Marine species are threatened by a growing number of human activities occurring in our seas and oceans. Understanding the consequences of pollution, for instance, requires combining information relative to the distribution of pollutants in marine environments with information relative to the spatial distribution of marine species. Our project aims at creating a framework for the assessment of marine species exposure to pollutants such as noise, light and toxic chemical compounds. The project consists of two phases: framework design and testing.
The intention of this collaborative research effort is to create an accurate digital 3D model of the City of Toronto waterfront that can be used by city planners to visualize factors relevant to the city when making high-level decisions regarding infrastructure and policy. This project is a collaboration between OCAD University and Esri Canada Limited, a software company that specializes in geographical information systems (GIS). EC has offered the use of their proprietary software CityEngine, which optimizes the process of creating realistic 3D city and geographical models.
The year 2017 marks the 375th anniversary of the foundation of the city of Montreal. The Laboratory of Remote Sensing, Department of Geography, Montreal University, and Esri Canada want to take part in the celebrations by offering to the Montreal community an interactive tool illustrating the historical evolution of the city of Montreal. To develop such a tool the establishment of an historical GIS is needed.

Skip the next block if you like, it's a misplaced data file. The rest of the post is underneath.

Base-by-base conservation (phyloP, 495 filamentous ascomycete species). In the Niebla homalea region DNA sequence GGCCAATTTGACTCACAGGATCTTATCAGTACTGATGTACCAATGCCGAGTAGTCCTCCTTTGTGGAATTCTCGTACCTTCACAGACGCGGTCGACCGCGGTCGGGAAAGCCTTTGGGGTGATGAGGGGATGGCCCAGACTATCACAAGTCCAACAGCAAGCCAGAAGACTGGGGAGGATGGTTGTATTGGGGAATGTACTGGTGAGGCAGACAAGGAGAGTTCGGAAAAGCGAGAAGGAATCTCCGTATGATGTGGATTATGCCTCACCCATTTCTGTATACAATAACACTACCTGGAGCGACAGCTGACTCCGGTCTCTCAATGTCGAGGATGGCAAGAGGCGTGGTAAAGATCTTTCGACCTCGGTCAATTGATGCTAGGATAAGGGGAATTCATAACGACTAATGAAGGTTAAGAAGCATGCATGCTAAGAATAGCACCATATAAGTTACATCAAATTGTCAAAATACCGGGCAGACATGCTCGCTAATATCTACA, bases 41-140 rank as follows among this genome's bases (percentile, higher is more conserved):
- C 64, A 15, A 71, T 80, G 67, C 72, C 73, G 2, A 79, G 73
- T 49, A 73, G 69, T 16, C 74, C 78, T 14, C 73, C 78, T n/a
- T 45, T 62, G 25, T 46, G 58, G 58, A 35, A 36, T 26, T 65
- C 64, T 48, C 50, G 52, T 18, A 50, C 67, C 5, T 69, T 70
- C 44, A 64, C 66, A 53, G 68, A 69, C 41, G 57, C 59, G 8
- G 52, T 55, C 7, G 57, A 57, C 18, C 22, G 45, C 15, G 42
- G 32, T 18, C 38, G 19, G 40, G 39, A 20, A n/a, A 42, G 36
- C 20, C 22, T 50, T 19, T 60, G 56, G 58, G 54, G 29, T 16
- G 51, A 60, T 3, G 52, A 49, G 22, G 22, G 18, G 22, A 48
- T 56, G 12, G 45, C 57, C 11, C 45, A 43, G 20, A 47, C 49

In 2006, the Government of Ontario introduced “Places to Grow: Growth Plan for the Greater Golden Horseshoe” to control urban sprawl, protect farmland and green spaces, create complete communities and revitalize downtowns and urban centres. Key specifications include minimum intensification targets, such as requiring 40% of new residential development to occur in existing built-up areas. A recently published report by Allen and Campsie (2013) found that many municipalities across the Toronto region are not planning to adhere to the mandated intensifications targets.
This project is focused on exploring volunteered geographic information (VGI), a special classification of widely available and pervasive data, which is commonly afflicted by issues degrading its overall quality. These issues make the applicability of VGI for a variety of projects in government, private, and scientific sectors questionable. We hope to design and implement several software programs that will be easily adoptable to current and future research programs in alleviating these concerns. Using VGI, we will identify and diminish uncertainty in commonly used datasets and sources.